Sunday, March 19, 2006

It was a communist plot

Italians say that Moscow was behind Pope John Paul assassination attempt.

Senator Paolo Guzzanti, of a special Italian parliamentary investigation said this week:

"This commission believes, beyond any reasonable doubt, that the leadership of the Soviet Union took the initiative to eliminate Pope John Paul...They relayed this decision to the military secret services for them to take on all necessary operations to commit a crime of unique gravity, without parallel in modern times."

Pope John Paul was shot in St Peter‘s Square on May 13, 1981 by Turkish gunman Mehmet Ali Agca.

"It is completely absurd," said Boris Labusov, spokesman for Russia‘s foreign intelligence service, "We are tired on denying these rumours."

In the book of memoirs published just before he died, the Polish Pope said that he thought that there was a ‘mastermind’ behind the shooting, and the Turk was not operating alone.


Frank Partisan said...

There seems to be no proof provided.

roman said...

Agreed, until such proof is provided, it could have been underwritten by any person or organization with an axe to grind.
Mehmet, a known assassin, did previously kill a "left-leaning" journalist and seems to have exhibited no preference in his trade. His background does not provide a logical path to his dastardly deeds and he looks like a "gun for hire".
Mehmet gets up one morning and said to himself "I think I'll take a trip to St Peter's Square in Rome and kill the Pope". This scenario does not make much sense until some reward and benefactor are thrown into the mix. So far we have only heard opinion. The benefactor has not been conclusively identified.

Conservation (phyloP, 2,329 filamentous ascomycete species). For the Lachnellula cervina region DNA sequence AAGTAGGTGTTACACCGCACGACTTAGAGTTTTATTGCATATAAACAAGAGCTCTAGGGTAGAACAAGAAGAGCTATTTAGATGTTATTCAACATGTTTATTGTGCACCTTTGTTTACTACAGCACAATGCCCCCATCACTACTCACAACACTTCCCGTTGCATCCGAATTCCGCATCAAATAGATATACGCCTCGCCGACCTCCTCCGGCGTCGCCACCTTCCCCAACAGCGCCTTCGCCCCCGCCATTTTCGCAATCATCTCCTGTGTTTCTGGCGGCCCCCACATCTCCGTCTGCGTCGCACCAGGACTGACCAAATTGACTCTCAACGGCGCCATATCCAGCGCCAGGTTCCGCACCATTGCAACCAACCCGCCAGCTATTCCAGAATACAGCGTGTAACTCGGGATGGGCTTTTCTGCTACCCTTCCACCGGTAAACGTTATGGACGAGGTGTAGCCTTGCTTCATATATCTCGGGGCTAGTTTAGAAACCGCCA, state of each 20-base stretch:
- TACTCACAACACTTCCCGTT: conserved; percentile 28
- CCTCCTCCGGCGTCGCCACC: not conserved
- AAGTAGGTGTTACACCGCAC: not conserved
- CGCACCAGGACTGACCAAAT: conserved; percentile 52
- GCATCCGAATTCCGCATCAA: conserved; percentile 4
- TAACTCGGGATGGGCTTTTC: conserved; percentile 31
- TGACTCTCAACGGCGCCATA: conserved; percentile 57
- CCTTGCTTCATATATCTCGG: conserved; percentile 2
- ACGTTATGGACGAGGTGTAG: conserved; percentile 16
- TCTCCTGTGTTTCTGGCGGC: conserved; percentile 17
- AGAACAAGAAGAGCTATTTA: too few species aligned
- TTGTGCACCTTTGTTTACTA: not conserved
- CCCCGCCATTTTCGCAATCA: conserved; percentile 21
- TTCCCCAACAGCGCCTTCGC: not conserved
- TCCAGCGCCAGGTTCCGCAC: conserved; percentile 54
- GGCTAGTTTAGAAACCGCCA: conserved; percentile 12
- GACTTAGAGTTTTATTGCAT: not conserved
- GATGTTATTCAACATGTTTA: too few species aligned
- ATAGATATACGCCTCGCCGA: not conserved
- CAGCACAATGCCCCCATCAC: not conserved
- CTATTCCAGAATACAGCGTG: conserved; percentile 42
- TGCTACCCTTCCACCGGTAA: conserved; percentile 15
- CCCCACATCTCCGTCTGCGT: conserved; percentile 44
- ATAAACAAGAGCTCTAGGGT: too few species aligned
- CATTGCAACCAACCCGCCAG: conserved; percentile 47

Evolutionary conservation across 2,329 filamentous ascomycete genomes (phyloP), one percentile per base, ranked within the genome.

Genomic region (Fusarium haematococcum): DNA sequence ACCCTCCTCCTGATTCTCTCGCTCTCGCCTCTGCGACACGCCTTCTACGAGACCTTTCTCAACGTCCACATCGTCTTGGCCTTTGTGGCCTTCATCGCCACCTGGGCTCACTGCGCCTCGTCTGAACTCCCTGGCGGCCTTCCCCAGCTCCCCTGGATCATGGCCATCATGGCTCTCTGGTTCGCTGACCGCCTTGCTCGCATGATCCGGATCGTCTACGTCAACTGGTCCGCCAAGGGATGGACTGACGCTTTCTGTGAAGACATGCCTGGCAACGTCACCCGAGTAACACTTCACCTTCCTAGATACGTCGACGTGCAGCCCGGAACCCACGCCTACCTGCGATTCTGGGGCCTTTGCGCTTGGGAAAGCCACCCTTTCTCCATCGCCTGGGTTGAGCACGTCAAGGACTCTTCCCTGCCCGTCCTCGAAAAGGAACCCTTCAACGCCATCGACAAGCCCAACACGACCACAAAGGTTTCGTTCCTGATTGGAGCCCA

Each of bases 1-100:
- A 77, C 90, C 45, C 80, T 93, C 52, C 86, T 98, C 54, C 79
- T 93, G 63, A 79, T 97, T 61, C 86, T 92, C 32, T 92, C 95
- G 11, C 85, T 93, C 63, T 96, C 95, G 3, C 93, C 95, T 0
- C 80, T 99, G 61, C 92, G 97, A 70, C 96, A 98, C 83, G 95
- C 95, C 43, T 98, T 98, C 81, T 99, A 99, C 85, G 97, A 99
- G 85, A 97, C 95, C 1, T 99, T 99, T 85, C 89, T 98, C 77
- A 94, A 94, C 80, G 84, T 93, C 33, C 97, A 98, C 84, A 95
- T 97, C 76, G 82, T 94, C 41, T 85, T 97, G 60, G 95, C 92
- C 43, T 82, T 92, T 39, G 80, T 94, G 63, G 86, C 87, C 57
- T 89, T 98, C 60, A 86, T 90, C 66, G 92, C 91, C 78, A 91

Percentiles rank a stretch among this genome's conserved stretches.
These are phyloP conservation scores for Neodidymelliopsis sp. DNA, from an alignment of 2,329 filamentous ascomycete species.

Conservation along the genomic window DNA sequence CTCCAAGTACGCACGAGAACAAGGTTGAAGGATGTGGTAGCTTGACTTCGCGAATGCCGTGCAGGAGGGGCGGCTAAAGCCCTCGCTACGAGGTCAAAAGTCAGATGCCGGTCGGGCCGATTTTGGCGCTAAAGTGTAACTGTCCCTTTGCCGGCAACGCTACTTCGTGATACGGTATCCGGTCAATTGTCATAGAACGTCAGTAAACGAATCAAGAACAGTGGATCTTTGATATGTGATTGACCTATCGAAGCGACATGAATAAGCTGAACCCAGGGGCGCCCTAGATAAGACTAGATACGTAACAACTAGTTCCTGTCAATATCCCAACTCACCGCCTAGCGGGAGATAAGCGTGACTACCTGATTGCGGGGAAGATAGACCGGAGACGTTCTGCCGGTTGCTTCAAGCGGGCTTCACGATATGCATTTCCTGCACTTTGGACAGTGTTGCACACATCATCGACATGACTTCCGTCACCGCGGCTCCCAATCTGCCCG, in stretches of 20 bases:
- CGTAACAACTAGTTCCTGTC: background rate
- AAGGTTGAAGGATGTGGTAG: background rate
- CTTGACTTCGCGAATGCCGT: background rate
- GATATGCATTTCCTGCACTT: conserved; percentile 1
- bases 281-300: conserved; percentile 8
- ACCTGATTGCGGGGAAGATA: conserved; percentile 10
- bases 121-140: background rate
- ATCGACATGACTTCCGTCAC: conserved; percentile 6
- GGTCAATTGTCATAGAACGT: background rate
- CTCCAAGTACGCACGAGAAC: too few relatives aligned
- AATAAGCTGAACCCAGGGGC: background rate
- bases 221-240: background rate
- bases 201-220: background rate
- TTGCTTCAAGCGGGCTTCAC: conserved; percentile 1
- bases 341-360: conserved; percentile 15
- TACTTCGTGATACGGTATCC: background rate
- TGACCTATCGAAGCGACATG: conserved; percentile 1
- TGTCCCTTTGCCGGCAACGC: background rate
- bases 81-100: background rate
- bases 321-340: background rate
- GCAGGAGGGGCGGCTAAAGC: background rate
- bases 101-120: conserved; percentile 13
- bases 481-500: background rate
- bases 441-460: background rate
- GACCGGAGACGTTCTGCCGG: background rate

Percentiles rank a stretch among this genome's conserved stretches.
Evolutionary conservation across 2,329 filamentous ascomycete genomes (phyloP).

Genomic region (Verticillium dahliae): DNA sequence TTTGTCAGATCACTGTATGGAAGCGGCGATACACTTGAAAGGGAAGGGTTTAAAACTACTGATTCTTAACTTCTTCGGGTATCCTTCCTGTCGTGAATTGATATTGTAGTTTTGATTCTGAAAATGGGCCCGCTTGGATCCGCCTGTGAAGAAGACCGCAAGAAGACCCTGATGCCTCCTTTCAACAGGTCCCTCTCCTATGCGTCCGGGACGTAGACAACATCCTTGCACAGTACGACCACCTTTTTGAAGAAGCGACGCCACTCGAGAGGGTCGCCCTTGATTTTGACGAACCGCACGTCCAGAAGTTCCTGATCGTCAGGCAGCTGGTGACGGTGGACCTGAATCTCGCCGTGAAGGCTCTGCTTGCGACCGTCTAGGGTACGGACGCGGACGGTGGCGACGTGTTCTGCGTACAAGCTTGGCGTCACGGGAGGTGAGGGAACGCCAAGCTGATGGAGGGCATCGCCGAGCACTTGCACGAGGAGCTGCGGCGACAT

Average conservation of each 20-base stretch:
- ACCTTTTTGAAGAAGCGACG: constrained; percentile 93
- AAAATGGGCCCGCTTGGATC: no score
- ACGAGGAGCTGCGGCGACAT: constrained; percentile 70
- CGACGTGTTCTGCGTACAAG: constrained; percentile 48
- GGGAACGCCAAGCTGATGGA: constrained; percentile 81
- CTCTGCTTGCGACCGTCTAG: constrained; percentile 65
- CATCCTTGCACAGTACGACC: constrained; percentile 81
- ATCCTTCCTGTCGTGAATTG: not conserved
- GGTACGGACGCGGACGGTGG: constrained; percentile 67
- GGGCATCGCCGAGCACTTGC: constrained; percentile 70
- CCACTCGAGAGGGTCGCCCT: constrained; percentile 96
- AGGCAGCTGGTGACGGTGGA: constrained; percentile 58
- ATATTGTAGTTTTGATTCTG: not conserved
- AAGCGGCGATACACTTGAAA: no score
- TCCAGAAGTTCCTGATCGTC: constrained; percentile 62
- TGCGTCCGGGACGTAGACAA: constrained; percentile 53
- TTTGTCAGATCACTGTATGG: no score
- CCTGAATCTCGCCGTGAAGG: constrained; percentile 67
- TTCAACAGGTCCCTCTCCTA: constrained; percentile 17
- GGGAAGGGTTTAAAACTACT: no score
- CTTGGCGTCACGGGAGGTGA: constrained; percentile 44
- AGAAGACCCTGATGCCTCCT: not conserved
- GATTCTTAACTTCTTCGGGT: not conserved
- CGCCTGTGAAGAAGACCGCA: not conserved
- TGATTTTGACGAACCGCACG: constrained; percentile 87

Judgement is witheld until proof is provided.

beatroot said...

You are right that there is no evidence at all included in the press reports about this...just an Italian saying that 'beyond reasonable doubt'...etc.

And, of course, I have no idea about the 'report' at all because I have not read it.

But neither do I take any notice of the denials of the Russians. Putin's Russia seems to look back at Satlinism in a 'partiotic' way and they seem to have trouble comming to terms with what was going on back then.

For instance, the recent denials by Moscow of Stalin and the politbureau's knowledge of the Katyn Massacre of 20,000 Poles is just not credible.

Whether this is a kind of Freudian collective denial, or just plain lies, is unclear. But Russia must start facing up to its past.

So did the Soviets kill the Pope? I have not a clue. But do I believe a single word that the Putinists say today?

Is the Pope a Hindu?

Edie said...

It would be good to see this in a "why-now" sort of context. Europe is polarizing drastically right now over resources, with Russia at one end (which, along with China, has deep dependence on Iranian oil) and the rest of Europe justifying its alignment with the US as defense of this or that bourgeois freedom. Why is this coming up again? Russia is 'tired' of denying such rumors because they are old and worn, whatever the amount of truth to them. Poland's pope is dead. The symbolism of it is what is most significant, its divisive and confusing impact on the European working class.

beatroot said...

The problem is edie, nobody trusts a word Russia says. And it's their own fault.

Frank Partisan said...

Could the Turk have acted alone?

beatroot said...

It's not that far fetched to think that he had KGB backing...the CIA had an assasination policy for along time, so why not the Ruskies?